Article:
Robert Persons (both: pär´sənz), 1546–1610, English Jesuit missionary. He left a fellowship at Balliol College, Oxford, and went to the Continent to be received (1575) into the Roman Catholic Church, then entered the Society of Jesus and was ordained (1578). Active in the English College at Rome, Persons probably suggested the secret Jesuit mission that was sent to England. That mission (1580–81) to reestablish Roman Catholicism in England, which he undertook with Saint Edmund Campion, was the most notable event in Persons's career. When Campion was caught, Persons fled to the Continent, where he remained the rest of his life, trying to promote Catholicism in England by political schemes and by building up in France and Spain seminaries and monasteries for English Catholics. The school he founded at Eu was later transferred to Saint-Omer, and in 1794 it moved to Lancashire, England, where it became Stonyhurst College. Persons was rector of the English College from 1597 to 1610. Of his many works the best remembered is the devotional Book of Resolution; or, The Christian Directory (1582).
"Persons, Robert." The Columbia Encyclopedia, 6th ed.. . Encyclopedia.com. (December 14, 2017). http://www.encyclopedia.com/reference/encyclopedias-almanacs-transcripts-and-maps/persons-robert
"Persons, Robert." The Columbia Encyclopedia, 6th ed.. . Retrieved December 14, 2017 from Encyclopedia.com: http://www.encyclopedia.com/reference/encyclopedias-almanacs-transcripts-and-maps/persons-robert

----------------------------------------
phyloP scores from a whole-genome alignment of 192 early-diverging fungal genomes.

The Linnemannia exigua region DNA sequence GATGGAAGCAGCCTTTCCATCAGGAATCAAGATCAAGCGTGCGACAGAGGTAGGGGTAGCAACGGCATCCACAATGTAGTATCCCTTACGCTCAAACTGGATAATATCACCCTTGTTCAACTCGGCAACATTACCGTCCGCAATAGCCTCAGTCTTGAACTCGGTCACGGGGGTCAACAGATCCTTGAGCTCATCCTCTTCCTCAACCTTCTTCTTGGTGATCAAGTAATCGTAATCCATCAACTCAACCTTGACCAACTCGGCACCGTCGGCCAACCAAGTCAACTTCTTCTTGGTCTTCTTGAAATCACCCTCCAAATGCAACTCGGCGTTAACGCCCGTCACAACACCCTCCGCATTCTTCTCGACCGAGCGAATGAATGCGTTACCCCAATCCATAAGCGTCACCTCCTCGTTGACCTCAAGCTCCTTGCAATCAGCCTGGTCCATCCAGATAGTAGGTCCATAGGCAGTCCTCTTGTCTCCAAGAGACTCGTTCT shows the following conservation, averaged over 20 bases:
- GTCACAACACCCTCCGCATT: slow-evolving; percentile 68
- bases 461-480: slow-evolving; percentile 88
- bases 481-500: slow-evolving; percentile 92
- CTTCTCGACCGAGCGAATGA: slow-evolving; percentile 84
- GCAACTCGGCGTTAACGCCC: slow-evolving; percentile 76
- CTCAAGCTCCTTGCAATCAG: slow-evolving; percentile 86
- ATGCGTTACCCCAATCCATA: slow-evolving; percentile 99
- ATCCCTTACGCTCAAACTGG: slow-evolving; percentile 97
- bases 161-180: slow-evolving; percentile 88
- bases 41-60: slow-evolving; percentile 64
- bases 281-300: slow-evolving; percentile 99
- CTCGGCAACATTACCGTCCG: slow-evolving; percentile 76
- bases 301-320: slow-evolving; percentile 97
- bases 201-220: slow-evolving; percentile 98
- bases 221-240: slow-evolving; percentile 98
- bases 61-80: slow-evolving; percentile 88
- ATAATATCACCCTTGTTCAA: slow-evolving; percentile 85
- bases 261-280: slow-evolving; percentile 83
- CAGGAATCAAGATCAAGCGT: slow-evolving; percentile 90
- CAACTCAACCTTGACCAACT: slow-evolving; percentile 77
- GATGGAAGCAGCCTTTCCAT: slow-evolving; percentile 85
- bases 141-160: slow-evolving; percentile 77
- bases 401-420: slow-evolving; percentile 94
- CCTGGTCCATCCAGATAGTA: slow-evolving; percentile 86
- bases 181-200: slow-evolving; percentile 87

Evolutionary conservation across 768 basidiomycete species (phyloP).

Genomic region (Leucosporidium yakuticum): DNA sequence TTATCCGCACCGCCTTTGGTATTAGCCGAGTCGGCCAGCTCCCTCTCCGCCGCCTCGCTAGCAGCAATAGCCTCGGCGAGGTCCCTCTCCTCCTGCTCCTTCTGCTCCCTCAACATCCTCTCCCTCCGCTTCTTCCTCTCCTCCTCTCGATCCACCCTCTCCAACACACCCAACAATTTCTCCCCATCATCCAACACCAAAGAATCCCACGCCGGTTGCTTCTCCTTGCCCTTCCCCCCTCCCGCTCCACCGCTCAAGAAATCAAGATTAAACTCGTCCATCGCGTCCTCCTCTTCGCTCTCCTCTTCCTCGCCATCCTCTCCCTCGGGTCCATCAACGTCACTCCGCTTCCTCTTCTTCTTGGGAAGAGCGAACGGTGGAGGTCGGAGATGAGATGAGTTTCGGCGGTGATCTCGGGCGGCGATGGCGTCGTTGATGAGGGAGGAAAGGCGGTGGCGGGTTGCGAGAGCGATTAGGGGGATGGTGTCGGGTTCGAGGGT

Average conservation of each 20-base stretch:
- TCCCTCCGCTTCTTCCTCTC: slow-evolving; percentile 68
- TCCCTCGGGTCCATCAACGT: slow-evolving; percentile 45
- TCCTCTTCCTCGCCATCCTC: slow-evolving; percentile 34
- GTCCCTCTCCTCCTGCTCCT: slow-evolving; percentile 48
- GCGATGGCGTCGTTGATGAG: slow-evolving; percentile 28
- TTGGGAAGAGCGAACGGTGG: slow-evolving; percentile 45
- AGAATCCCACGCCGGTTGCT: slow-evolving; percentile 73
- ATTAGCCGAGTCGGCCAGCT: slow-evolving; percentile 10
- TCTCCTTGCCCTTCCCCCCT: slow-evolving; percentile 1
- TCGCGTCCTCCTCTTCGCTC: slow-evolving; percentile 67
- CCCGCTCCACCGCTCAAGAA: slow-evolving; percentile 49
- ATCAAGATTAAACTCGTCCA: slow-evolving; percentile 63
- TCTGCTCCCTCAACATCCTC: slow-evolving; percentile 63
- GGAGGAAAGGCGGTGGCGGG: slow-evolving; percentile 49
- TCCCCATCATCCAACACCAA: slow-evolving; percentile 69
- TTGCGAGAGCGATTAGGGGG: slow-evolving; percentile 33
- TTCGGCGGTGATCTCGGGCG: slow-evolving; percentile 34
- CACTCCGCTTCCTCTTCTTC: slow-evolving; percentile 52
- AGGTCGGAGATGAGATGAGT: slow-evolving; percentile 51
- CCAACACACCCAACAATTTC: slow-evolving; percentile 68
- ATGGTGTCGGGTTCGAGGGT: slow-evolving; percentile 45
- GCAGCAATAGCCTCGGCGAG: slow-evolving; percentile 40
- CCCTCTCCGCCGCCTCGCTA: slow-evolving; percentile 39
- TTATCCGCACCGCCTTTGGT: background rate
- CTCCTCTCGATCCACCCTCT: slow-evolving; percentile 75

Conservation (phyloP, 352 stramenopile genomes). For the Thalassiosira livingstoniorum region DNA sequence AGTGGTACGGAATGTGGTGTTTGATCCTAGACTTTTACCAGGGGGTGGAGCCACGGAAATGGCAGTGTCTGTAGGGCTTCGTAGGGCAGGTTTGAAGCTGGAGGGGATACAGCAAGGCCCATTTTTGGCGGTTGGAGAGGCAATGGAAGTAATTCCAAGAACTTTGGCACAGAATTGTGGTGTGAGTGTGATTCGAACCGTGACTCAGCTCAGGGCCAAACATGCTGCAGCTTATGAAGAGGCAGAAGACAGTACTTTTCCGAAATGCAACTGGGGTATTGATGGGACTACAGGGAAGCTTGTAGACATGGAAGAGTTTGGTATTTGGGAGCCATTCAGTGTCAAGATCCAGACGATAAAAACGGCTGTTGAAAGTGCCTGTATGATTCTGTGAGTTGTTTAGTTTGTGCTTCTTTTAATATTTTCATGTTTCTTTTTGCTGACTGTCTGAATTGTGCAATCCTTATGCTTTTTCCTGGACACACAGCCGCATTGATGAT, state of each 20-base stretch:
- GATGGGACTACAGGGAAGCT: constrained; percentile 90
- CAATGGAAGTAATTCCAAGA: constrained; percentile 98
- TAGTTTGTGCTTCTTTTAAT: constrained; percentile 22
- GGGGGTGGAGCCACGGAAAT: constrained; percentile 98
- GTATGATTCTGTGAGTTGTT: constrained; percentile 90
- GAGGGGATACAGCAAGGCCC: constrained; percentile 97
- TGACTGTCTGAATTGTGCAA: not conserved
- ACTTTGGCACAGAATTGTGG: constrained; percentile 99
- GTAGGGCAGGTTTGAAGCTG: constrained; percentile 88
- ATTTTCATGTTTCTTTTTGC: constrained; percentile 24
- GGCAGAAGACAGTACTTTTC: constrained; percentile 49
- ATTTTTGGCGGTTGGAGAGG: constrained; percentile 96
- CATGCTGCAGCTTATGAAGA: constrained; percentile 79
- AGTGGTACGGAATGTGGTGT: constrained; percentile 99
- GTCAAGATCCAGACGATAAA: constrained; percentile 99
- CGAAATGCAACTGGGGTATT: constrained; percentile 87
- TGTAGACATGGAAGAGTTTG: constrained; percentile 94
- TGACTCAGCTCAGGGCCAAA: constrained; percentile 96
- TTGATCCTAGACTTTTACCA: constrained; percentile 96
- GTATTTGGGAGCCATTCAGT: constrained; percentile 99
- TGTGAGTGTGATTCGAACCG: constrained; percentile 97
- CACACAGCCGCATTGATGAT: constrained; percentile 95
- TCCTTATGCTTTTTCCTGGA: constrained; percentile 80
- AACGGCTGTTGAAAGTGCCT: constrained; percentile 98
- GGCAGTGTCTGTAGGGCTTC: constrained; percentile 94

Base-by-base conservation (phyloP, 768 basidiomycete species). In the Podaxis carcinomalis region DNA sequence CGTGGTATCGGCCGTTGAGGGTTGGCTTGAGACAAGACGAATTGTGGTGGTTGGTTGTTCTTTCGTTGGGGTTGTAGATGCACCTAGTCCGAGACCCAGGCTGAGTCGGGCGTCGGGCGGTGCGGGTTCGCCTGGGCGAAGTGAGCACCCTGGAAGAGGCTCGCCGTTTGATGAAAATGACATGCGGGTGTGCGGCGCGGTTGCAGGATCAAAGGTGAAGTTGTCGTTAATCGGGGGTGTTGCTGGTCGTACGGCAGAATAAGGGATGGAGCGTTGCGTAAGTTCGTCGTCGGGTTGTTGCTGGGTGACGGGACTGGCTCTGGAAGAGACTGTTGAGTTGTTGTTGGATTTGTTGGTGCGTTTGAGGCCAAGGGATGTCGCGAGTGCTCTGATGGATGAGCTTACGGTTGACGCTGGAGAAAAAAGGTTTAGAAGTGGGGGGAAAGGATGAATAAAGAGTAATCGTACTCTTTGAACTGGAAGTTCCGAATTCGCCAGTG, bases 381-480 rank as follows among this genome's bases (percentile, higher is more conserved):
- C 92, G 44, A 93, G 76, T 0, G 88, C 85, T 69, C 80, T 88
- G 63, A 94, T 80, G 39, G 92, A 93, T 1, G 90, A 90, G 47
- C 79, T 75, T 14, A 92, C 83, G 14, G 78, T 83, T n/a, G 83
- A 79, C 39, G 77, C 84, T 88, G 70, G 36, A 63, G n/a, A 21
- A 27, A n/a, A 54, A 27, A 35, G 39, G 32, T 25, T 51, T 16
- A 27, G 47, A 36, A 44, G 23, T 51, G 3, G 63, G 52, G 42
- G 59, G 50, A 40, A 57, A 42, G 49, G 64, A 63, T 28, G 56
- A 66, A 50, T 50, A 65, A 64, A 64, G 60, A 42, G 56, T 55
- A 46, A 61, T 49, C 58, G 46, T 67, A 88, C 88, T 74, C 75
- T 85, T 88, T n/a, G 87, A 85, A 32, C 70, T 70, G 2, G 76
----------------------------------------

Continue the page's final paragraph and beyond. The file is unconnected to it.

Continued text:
Encyclopedia.com gives you the ability to cite reference entries and articles according to common styles from the Modern Language Association (MLA), The Chicago Manual of Style, and the American Psychological Association (APA).
Within the “Cite this article” tool, pick a style to see how all available information looks when formatted according to that style. Then, copy and paste the text into your bibliography or works cited list.
Because each style has its own formatting nuances that evolve over time and not all information is available for every reference entry or article, Encyclopedia.com cannot guarantee each citation it generates. Therefore, it’s best to use Encyclopedia.com citations as a starting point before checking the style against your school or publication’s requirements and the most-recent information available at these sites:
Modern Language Association
The Chicago Manual of Style
American Psychological Association
- Most online reference entries and articles do not have page numbers. Therefore, that information is unavailable for most Encyclopedia.com content. However, the date of retrieval is often important. Refer to each style’s convention regarding the best way to format page numbers and retrieval dates.
- In addition to the MLA, Chicago, and APA styles, your school, university, publication, or institution may have its own requirements for citations. Therefore, be sure to refer to those guidelines when editing your bibliography or works cited list.